Be that as it may, “The Kingdom of God is like fungus,” Jesus says. It is like a virus on the mainframe…it changes the properties and priorities of what it infects, and we are the flour, we are the mainframe: we don’t like change. Don’t want change. Pow! We want things they way they have been, even when we seem to be having the same problems we have always had.
The kingdom of heaven is like treasure accidentally discovered in a field. Pow! We can’t make it happen. Grace is not ours to control! Work hard as we might, using all the rules we can write, we may never find what we think we are looking for. Pow! The real treasure come to us by grace, by God’s guidance, not by our formulas or designs.
That said, the Kingdom is like a pearl that a man wanted above all other things. It may have started as an irritation to some oyster somewhere, but it was a beautiful obsession to this man. He sold everything he had, and only on account of that utter sacrifice was he able to secure it. Pow! We give up nothing, many of us, give up a little some of us, give up everything? We are so content with so much less.
The kingdom of heaven is like a dragnet. It catches all sorts of fish—or should. But Pow! The church is not the same thing as the Kingdom of God. Many churches set their nets for only one kind of fish—and if something else gets accidentally snagged, those churches will find ways to release them again, to run them off, let them go…only that is the angel’s job, not ours; it is a job for later, not now.
When we do the sorting, when we throw some of them back…
In the three years Jesus spent among us, surely—surely—he said more than the red letters record. So why did the church choose to remember his parables especially?
If I were to hazard a guess, I would say it is because the parables are thick, sticky—full of wonderful, sometimes comforting meaning; but powerful, too, even dangerous to self-satisfied egos when a believer takes them on.
You climb into the ring with a parable, much less five, and sometimes the parables will bless you, but if you assume you know, think a parable can mean only one thing—well, Matthew tells us that Jesus told us many things in parables and not always to prop us up. Not always to confirm us, and by that I mean not always to affirm us—we are so inclined to imagine that we are the good guys, the righteous, the heroes. But with the parables Jesus is slugging it out with our pride, our willfulness, our presumption.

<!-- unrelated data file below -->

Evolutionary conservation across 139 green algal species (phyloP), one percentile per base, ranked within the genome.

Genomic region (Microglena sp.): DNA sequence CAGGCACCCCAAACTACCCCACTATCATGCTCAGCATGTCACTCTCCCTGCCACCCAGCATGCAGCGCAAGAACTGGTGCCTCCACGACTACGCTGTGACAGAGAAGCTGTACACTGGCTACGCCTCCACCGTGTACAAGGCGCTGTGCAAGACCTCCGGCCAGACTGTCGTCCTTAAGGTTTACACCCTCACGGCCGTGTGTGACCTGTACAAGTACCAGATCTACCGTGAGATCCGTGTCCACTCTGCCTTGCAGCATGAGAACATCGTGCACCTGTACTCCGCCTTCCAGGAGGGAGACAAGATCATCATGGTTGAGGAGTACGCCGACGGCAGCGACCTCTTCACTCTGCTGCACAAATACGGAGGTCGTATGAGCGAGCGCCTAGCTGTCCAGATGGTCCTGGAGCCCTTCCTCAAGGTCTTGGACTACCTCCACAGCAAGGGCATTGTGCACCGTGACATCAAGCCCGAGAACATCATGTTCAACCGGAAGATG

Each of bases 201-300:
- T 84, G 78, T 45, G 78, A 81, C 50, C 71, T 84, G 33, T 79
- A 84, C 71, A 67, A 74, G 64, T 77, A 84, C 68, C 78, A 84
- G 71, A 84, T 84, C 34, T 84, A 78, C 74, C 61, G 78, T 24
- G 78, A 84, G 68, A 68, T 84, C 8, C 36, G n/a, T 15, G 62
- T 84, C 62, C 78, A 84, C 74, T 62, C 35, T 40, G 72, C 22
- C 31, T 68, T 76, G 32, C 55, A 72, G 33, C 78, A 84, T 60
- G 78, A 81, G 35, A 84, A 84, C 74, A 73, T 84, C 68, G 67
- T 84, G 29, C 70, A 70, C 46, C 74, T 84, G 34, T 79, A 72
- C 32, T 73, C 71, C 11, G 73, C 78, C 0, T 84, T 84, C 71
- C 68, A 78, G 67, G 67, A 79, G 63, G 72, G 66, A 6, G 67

When Jesus had finished these parables he asked his disciples, “Have you understood all this?” And they said. “Yes!”
Really? Did they? I don’t. I can only say I am more like Nicodemus. Remember when he came to Jesus by night and they talked about birth and wind and Nicodemus said, “I don’t understand.” Jesus said, “You are a teacher of Israel and you do not understand? If I tell you of earthly things and you don’t understand, how will you understand if I tell you of heavenly things.”
I don’t know! I don’t know. I don’t know what Jesus means—Pow! Pow! Pow pow pow! I am punch drunk, my head spinning, on my knees…which is exactly, I think, where Jesus wants me. On my knees. Knowing I am overmatched. Shaking my head while my heart, too, is shaking.
Have you understood all this? NO! Not even a little of it!
He left that place—had someplace else to go. And the disciples, presumably, followed him. So maybe he wants me on my feet after all, at least after a while, not fighting with him but following him. Diplomas to the contrary, I am not called to understand fully, but to follow faithfully. Not to make an A, but to keep taking the test. Not to duck or hide but to climb in there with him while he teaches me the tough lessons of discipleship.